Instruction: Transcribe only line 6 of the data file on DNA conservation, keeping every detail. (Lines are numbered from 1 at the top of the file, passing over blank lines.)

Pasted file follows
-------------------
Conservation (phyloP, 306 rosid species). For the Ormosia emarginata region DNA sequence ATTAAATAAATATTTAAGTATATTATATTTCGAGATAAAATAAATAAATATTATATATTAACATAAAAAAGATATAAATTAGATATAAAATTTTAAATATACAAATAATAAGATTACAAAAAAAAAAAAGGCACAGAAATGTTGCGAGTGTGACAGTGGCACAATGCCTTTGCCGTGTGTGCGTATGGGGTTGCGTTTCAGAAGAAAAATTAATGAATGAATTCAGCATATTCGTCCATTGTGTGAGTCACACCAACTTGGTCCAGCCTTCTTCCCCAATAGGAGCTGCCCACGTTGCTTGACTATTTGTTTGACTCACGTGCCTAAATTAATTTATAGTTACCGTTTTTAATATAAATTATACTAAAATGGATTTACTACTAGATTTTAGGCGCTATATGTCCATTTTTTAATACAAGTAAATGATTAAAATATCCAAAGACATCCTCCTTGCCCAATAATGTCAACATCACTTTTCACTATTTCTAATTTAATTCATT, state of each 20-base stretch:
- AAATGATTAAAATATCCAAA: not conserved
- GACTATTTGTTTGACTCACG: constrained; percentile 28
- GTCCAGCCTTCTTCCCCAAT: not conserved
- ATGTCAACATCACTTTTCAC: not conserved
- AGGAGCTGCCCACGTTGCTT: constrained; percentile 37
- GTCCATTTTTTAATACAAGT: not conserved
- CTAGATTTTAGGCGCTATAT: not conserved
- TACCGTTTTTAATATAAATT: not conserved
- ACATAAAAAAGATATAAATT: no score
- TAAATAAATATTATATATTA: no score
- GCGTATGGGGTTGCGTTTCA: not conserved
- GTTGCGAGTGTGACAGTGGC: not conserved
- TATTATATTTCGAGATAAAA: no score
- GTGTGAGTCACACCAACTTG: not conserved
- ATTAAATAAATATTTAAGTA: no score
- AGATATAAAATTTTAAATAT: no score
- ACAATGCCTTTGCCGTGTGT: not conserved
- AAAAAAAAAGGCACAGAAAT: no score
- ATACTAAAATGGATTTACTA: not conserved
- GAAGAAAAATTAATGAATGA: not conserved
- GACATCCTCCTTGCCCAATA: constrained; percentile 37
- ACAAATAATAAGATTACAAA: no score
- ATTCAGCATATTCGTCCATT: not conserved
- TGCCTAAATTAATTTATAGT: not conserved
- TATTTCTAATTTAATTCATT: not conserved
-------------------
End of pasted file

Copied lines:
- AGGAGCTGCCCACGTTGCTT: constrained; percentile 37